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The Daily Wildcat

The Daily Wildcat

 

    Fear and loathing of the suburbs

    Damion LeeNatalicolumnist
    Damion LeeNatali
    columnist

    Meet Sarah – well-educated but not snobbish, attractive without being pretentious, she’s the very image of a perfect wife. It’s too bad she doesn’t exist. Or does she?

    In a literal sense, Sarah is a character in “”Little Children,”” a movie that won accolades after it debuted at the New York Film Festival two weeks ago. Played by Kate Winslet, Sarah is a “”desperate housewife”” without the farce of the television series; her flaws are real, her extramarital affair wounds deeply and her dreary suburban environs are a far cry from the sun-kissed streets of ABC nirvana.

    From another standpoint, though, Sarah represents something larger- pop culture’s seemingly endless fascination with the suburbs.

    It’s easy to see that the suburbs – those uniform tributes to meticulous zoning and well-manicured lawns – are the source of endless fascination for novelists, intellectuals and filmmakers. The list is as long as it is varied.

    Ernest Hemingway called the suburbs a place of “”wide lawns and narrow minds.”” Feminist pioneer Betty Friedan dubbed her suburban home the “”comfortable concentration camp.””

    We idealize the suburbs as part of our social fabric even while we reject what the suburbs have come to symbolize.

    Ricky Moody’s novel “”The Ice Storm”” seemed to dismiss them as bastions of booze-fueled adultery and neglected children. Here at the UA, dozens of freshman English classes are asked to dissect that Oscar-winning snapshot of suburban malaise – “”American Beauty.””

    And then, of course, there’s “”Desperate Housewives,”” a show that has won plaudits as a cheeky satire of suburban life, mixing infidelity with murder and black comedy.

    “”Susan’s husband Carl always teased her (about her macaroni and cheese),”” the show’s narrator says slyly in the pilot episode. “”It was too salty the night she and Carl moved into their house. It was too watery the night she found lipstick on Carl’s shirt. She burned it the night Carl told her he was leaving her for his secretary.””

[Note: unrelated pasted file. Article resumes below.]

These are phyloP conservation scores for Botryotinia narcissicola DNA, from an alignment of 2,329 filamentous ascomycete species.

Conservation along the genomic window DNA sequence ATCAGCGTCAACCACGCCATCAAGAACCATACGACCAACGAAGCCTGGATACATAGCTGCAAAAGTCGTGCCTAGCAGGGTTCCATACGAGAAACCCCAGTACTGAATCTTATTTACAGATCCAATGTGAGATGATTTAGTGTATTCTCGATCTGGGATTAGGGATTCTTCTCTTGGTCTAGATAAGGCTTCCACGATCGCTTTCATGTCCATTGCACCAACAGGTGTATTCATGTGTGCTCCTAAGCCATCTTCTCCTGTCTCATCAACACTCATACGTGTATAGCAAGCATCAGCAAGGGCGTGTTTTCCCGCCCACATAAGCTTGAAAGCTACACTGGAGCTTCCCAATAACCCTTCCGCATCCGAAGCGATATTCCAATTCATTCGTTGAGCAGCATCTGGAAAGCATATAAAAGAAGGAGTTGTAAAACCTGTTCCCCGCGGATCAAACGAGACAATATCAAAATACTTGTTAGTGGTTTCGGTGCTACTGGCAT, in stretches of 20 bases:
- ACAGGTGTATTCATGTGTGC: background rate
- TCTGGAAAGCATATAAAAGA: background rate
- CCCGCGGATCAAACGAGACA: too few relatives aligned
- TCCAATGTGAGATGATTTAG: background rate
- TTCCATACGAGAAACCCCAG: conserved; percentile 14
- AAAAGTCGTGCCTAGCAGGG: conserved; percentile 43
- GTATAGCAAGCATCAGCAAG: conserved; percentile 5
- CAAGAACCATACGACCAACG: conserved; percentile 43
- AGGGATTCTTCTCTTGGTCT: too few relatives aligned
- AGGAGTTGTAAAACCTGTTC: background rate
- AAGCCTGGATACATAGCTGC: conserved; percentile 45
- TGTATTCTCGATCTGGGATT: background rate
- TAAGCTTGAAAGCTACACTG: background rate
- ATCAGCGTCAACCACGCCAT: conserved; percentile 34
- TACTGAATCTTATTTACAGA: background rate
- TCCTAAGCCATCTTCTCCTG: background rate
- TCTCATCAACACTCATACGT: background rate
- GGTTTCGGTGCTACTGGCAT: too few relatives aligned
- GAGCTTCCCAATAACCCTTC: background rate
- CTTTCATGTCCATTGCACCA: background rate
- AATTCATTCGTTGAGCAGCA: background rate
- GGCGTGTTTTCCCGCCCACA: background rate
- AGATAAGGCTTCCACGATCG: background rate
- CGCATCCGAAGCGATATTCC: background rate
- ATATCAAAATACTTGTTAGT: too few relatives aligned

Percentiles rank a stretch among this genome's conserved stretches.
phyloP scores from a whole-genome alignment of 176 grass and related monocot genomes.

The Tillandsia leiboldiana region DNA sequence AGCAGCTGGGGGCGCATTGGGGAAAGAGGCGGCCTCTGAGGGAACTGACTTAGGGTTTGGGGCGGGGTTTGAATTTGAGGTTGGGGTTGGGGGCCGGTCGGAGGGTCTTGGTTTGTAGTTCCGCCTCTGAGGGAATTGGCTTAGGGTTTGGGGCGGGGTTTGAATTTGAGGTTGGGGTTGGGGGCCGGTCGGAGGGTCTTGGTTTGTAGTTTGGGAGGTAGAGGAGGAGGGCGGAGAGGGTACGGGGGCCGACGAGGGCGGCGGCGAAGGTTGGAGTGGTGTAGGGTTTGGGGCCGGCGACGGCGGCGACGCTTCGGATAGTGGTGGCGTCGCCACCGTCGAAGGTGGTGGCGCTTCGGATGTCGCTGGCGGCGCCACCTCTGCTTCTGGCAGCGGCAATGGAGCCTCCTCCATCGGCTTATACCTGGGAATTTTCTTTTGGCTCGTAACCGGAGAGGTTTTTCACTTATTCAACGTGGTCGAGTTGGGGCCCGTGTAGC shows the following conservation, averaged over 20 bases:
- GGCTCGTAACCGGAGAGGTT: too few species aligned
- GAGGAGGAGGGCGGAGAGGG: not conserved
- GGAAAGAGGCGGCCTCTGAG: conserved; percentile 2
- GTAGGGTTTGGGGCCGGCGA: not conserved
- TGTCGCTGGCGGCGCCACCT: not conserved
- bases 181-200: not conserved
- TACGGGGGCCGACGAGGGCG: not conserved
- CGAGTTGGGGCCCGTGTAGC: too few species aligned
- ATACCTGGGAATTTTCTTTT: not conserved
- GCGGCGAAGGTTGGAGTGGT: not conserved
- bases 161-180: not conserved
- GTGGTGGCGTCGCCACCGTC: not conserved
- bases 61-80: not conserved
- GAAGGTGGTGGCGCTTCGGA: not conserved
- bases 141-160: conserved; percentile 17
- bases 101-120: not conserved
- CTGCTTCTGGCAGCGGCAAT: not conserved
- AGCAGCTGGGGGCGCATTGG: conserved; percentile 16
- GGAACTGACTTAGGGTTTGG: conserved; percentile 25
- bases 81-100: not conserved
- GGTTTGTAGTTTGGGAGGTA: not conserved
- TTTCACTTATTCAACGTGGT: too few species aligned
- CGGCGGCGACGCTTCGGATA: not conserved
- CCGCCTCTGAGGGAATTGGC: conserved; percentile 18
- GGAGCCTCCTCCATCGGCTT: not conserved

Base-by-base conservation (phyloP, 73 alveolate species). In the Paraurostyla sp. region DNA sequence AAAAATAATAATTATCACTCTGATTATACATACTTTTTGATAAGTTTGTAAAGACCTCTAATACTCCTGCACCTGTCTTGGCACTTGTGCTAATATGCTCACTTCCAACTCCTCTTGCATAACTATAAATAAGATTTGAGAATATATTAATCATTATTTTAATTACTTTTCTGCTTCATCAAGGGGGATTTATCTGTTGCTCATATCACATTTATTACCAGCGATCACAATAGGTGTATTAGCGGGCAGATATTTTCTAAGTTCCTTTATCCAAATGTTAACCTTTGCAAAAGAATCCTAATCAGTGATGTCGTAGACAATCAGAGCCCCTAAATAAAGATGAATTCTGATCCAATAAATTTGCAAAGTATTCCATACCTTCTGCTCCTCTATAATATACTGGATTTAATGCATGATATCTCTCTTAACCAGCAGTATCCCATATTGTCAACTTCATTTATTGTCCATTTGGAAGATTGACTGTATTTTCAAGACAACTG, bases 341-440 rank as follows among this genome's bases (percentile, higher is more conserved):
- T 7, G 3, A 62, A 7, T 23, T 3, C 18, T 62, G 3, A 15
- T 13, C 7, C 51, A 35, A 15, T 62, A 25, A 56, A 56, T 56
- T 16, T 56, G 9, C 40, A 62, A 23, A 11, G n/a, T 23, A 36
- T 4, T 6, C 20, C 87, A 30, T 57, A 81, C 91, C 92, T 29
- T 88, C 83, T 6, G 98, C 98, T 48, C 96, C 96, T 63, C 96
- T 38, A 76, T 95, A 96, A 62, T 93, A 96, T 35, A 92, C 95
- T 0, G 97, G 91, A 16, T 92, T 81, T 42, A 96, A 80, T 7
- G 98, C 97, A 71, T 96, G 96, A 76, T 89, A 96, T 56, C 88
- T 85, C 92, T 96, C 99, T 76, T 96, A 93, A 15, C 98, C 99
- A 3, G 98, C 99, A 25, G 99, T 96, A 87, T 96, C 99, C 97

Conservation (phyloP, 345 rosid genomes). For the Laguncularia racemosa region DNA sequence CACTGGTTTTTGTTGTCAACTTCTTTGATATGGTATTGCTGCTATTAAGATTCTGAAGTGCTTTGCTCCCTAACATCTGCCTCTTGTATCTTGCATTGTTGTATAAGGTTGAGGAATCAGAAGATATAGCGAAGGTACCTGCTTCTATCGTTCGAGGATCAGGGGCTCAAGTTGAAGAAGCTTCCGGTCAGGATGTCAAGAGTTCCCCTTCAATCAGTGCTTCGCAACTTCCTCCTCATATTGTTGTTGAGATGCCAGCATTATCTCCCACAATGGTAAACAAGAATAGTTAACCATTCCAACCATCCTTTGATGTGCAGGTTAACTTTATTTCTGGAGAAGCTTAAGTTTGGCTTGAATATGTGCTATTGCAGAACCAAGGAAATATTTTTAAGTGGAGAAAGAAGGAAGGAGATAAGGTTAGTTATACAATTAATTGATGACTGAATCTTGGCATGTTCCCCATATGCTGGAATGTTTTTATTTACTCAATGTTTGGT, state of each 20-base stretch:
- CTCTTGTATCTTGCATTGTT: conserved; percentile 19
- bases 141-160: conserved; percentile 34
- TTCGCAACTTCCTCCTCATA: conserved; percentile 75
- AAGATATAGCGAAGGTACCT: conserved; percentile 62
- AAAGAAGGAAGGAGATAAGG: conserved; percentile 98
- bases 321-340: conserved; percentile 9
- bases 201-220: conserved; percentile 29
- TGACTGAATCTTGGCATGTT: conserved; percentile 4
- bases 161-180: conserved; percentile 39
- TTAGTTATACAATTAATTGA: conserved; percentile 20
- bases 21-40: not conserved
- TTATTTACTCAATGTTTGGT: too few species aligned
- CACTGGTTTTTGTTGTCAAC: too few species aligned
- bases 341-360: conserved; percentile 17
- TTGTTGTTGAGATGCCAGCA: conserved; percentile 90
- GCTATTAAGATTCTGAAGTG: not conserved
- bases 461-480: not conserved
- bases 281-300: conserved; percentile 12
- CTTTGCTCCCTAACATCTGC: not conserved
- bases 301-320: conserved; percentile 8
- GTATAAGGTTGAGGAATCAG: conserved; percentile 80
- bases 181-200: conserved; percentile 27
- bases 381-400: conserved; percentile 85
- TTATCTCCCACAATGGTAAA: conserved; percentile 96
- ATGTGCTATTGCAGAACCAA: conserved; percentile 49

So satirizing the suburbs is clearly prevalent, but is it accurate? Are America’s communities nothing more than a swill of affairs and despair?

    Not if polls are any indication. With about half of America living in the suburbs, one survey by the Gallup Poll found that almost 85 percent of Americans said they were satisfied with their personal lives. Meanwhile, only 37 percent of men and 22 percent of women admit to having extramarital affairs, while 91 percent of Americans think infidelity is always or almost always wrong.

    So why have the suburbs become synonymous with sorrow? There seem to be two explanations – one artistic, the other philosophical.

    The first is predictably driven by Hollywood. University of Michigan history professor Matt Lassiter argues that the suburbs have long been fertile ground for artists in search of awards. “”There’s a long history of being able to caricature the suburbs and get away with the idea that you’re doing something that’s deep and profound,”” he told National Public Radio.

    But it’s the second explanation that is most unsettling, because it centers on the belief that the suburbs are somehow representative of the American character.

    “”If you want to write about America, (the suburbs) are the place you need to confront,”” said Tom Perrotta, author of the novel upon which “”Little Children”” is based. “”In a way that, in an earlier day, you would write about Main Street in a small town…I think now the suburbs are kind of the central American place.””

    But while the suburbs are held up as a portrait of America, many Americans seem to reject that portrayal. “”(There’s) an elitist notion that these suburbs are tacky; they’re all alike,”” says Columbia University history professor Kenneth T. Jackson. “”We have become so much a suburban nation that there’s kind of a blandness. There are few places as desolate and lonely as a suburban street on a hot afternoon.””

    The result, then, is a curious paradox that is distinctly American: We idealize the suburbs as part of our social fabric even while we reject what the suburbs have come to symbolize.

    It’s difficult to explain away this phenomenon, but one suspects that much of it is the product of good old-fashioned guilt. Flush with cash, and well aware that their country is the world’s only superpower, Americans have projected their guilt on the most visible target – their most privileged communities – and then rid themselves of the shame by rejecting the suburbs as tacky, corrupt or immoral.

    So it would seem that Sarah, that picture of perfection with a seamy underside, really does exist, even if it’s only in our own conscience.

    Damion LeeNatali is a senior majoring in political science and history. He can be reached at letters@wildcat.arizona.edu

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